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4 December 2015, 11:56
What's next? The right to vote?
British girl group Little Mix aren't necessarily known for their opinions on sensitive geo-political situations. They're experts in their craft and continuously blow us away with their music and hard work. But that doesn't mean they're not allowed to express their belief on important issues.
Jade Thirlwall tweeted about her disappointment over Britain's decision to carry out air strikes in Syria and not all the reactions to her tweet were positive.
Truly saddened and ashamed by the vote tonight. So, so sorry to the innocent people of Syria xxjadexx https://t.co/gdfskg2FgM— Little Mix (@LittleMix) December 3, 2015
@TeleWonderWomen sure it's not the first time a young woman has been mocked for having political opinion. Men from my own party too.Shameful— Little Mix (@LittleMix) December 3, 2015
@jreedmp God forbid a young woman having a political opinion— Ethan (@EthanDPW) December 3, 2015
This reaction to young women wanting to have their political voices heard isn't rare. All the way back in May, teenager Abby Tomlinson was criticized for her pro-Ed Miliband mini youth movement called the Milifandom. Even subsequent appearances on television have led to detractors, mainly men, commenting on everything from her age to her appearance in a way that majorly distracts from important issues.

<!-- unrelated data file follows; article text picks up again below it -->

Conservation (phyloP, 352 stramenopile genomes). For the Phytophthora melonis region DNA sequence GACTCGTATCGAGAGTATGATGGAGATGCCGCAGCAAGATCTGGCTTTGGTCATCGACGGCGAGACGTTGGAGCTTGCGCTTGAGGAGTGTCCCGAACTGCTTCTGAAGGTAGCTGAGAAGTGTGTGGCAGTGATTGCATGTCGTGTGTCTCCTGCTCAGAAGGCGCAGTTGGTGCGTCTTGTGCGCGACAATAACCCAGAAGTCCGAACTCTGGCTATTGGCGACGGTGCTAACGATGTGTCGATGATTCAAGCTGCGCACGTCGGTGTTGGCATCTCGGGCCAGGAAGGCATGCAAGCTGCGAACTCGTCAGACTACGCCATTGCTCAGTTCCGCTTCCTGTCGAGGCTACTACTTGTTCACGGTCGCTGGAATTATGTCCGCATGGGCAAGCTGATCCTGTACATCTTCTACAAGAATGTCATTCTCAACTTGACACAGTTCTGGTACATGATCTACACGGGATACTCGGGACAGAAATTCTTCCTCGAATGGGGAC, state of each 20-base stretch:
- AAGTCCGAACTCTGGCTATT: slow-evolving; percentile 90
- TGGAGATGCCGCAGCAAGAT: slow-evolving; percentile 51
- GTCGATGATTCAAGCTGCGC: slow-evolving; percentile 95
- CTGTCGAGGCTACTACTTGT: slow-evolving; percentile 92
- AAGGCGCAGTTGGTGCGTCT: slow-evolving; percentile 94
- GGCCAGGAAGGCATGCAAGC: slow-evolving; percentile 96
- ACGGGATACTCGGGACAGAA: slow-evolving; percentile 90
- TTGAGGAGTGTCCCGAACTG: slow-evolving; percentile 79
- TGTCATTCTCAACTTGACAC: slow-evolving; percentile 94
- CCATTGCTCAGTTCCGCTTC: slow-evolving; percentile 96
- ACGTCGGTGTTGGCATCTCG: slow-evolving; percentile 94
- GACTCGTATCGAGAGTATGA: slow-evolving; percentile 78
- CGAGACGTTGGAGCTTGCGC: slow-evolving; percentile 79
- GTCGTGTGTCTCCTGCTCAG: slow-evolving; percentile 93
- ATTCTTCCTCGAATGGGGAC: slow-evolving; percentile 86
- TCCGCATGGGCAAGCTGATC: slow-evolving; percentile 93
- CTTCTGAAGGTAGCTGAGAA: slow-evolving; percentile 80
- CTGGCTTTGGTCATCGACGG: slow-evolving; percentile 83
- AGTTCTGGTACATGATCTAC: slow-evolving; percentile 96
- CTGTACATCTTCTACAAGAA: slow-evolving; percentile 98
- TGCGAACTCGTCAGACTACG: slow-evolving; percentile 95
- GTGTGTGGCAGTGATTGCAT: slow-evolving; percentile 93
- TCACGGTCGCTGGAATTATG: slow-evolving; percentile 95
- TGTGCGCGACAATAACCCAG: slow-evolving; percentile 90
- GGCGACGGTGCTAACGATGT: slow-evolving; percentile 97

The truth is that more women would be involved in politics and political commentary if they felt that there was a safe space for them to speak freely. This year, a record number of women hold seats in the House of Commons (29%); and yet, many woman who dare express a political opinion are shamed and mercilessly trolled. Jade Thirlwall being told to "stick to singing" is a perfect example of the way online misogyny is a huge gate keeper in modern political process.
Whether you agree with Jade Thirlwall or not, her opinion is just as important and valid as yours. The more we try to shut down young women who show an interest in politics, the more we send the message that their opinions don't matter. A British MP taking part in the trolling of a young woman online sends a very dangerous message as well.
So, instead of telling a woman she should "stick to singing" or saying she can't have an opinion unless she locates a country on a map, let's try to foster meaningful dialogue on important issues and forget the sly jabs.